Berlin: Germany on Friday completed its ratification of the expanded euro zone bailout fund with the Bundesrat, the upper house of Parliament, endorsing the plan designed to stop the sovereign debt crisis spreading in the 17-nation euro area.

A day after the Bundestag, the lower house, passed with an overwhelming majority a legislation on an euro zone decision to increase the size of the European Financial Stability Facility (EFSF) to 780 billion Euros from the present level of 440 billion Euros, the upper house comprised of state representatives voted for the bill.

Germany’s 16 federal states are not directly involved in the euro zone bailout of debt-ridden nations and the federal government alone is responsible for Germany’s share of 211 billion Euros in the bailout fund, which is given as credit guarantees to enable member nations in danger of insolvency to raise sufficient funds in the capital markets at favourable conditions.

The leaders of German states raised no objection to the expansion of the euro zone’s temporary financial safety net during a Bundesrat debate and allowed the bill a smooth passage.

However, they warned that they will not tolerate any further increase in the rescue fund as speculations continued about the possibility that the EFSF may have to be raised to 2 trillion Euros to support larger economies such as Italy or Spain if they needed a bailout or to finance a 50 per cent write off of Greece’s debts in the event of a default.

They urged the federal government not to use any "tricks" to circumvent the new credit guarantee limit of the rescue fund.

Germany is the 11th euro zone nation to ratify the reformed EFSF, which has been given new powers to buy sovereign bonds of debt-ridden member nations and to extend credit lines to banks in danger of a bankruptcy.

It has been also empowered to monitor closely if any euro zone economy gets into financial trouble and to take speedy action to avert a debt crisis.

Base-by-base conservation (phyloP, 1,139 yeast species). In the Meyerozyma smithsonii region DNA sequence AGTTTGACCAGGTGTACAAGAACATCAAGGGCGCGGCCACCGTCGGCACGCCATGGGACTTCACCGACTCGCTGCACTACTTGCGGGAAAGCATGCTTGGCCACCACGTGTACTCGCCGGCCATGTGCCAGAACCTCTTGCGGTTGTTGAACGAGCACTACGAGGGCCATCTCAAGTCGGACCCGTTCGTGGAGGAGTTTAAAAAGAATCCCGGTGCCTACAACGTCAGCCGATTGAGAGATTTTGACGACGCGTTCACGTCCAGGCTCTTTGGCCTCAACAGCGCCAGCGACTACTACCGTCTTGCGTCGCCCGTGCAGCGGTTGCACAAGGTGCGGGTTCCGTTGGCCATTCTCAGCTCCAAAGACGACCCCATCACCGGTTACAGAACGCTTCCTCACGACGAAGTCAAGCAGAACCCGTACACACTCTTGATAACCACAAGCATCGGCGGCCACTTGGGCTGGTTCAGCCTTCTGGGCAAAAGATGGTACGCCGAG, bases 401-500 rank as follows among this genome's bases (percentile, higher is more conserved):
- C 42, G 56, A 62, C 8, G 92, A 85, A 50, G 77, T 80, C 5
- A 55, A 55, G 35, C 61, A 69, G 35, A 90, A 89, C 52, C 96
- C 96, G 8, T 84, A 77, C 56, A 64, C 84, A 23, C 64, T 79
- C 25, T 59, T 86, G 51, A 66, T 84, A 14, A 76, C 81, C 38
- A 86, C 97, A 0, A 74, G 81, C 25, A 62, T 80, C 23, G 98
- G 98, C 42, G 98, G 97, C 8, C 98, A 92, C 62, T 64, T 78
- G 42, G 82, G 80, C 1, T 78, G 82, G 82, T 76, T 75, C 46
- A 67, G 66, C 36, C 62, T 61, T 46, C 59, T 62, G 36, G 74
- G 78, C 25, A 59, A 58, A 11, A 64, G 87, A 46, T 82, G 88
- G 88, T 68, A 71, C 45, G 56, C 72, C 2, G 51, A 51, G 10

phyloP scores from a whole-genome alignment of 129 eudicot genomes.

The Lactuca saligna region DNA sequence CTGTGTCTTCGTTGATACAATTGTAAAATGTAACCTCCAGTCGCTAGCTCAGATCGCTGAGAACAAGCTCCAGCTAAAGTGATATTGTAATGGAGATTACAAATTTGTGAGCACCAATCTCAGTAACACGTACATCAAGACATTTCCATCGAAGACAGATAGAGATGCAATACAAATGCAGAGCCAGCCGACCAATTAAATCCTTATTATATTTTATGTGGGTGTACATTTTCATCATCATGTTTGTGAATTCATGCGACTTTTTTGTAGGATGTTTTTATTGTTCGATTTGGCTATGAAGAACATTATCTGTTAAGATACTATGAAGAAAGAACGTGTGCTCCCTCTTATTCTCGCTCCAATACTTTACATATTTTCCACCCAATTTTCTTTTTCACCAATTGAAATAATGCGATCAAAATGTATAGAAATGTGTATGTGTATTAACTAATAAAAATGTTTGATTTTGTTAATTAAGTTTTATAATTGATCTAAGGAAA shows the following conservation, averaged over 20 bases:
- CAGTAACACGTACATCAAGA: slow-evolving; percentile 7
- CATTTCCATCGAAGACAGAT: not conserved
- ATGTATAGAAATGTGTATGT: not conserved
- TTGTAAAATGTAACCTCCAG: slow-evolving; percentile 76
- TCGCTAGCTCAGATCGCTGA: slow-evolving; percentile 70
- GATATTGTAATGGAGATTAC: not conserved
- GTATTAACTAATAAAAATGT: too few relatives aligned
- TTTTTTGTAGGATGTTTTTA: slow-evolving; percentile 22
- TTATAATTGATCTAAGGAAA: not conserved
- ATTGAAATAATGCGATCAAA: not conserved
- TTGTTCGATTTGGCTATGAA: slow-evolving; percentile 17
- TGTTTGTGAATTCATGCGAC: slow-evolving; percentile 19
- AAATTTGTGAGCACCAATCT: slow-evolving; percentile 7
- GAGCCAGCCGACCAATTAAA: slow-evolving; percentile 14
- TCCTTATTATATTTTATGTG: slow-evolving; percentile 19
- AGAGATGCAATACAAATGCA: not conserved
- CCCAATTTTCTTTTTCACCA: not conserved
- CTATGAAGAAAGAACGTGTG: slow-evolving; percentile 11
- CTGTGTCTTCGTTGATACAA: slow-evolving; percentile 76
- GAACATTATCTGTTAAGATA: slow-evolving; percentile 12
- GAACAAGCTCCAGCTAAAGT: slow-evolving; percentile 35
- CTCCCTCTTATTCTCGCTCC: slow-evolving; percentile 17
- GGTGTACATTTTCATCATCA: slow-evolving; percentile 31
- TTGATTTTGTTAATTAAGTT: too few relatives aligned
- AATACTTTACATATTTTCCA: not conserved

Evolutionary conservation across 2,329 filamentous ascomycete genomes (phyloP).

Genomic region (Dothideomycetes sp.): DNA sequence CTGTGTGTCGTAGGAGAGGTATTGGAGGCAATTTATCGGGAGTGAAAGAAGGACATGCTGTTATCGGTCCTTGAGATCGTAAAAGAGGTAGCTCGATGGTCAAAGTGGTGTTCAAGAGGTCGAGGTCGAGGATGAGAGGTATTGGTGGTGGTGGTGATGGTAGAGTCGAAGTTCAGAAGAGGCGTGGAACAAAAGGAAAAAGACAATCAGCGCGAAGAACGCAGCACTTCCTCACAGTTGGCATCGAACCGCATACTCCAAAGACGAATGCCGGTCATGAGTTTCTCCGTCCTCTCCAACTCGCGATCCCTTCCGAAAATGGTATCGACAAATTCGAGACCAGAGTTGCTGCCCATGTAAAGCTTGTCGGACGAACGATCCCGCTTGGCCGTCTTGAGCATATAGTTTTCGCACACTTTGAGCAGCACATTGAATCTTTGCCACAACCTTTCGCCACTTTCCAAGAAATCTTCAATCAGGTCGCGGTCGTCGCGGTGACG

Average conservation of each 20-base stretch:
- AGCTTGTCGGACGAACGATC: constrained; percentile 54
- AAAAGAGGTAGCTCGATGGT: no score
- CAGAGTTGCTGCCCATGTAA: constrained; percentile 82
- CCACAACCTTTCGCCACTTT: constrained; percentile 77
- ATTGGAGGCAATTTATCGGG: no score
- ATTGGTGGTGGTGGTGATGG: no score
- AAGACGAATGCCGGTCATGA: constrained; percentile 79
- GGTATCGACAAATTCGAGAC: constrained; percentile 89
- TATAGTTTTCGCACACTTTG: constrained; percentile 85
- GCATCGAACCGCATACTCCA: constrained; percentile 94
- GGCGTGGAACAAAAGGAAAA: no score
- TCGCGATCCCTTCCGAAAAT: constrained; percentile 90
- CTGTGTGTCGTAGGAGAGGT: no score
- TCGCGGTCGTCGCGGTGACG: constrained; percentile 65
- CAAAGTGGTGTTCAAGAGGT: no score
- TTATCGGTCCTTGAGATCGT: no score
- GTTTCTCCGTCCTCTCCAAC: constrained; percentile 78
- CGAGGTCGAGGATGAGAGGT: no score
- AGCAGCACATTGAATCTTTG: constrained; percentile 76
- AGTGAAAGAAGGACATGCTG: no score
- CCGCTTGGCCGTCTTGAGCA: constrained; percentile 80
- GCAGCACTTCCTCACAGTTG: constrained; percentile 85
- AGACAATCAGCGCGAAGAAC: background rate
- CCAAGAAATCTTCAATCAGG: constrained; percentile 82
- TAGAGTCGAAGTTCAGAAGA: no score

The EFSF will be replaced by a permanent European Stability Mechanism (ESM) in mid-2013.

Chancellor Angela Merkel’s conservative-liberal coalition avoided precipitating a government crisis by ensuring the coalition’s absolute majority in Thursday’s Bundestag vote.

In spite of threats by several lawmakers of Merkel's Chritsian Democratic Union (CDU) and its junior partner the Free Democratic Parts (FDP) to vote against the legislation, the government camp polled 315 votes, four votes more than their absolute majority.

Without a coalition majority, Merkel would have been forced to step down and to call a re-election.

The legislation on the EFSF received 523 votes in the Bundestag, with 85 voting against and three abstentions.

Almost all of the opposition Left party's parliamentarians voted against the legislation.

Participating in today’s Bundesrat debate, German Finance Minister Wolfgang Schaeuble stressed the need for putting in place the expanded EFSF as soon as possible because the situation in the international financial markets is "extremely worrying".

He expressed the hope that the remaining six euro zone member nations will soon ratify the fund.

Schaeuble also promised to involve the state governments in all future decisions concerning the EFSF.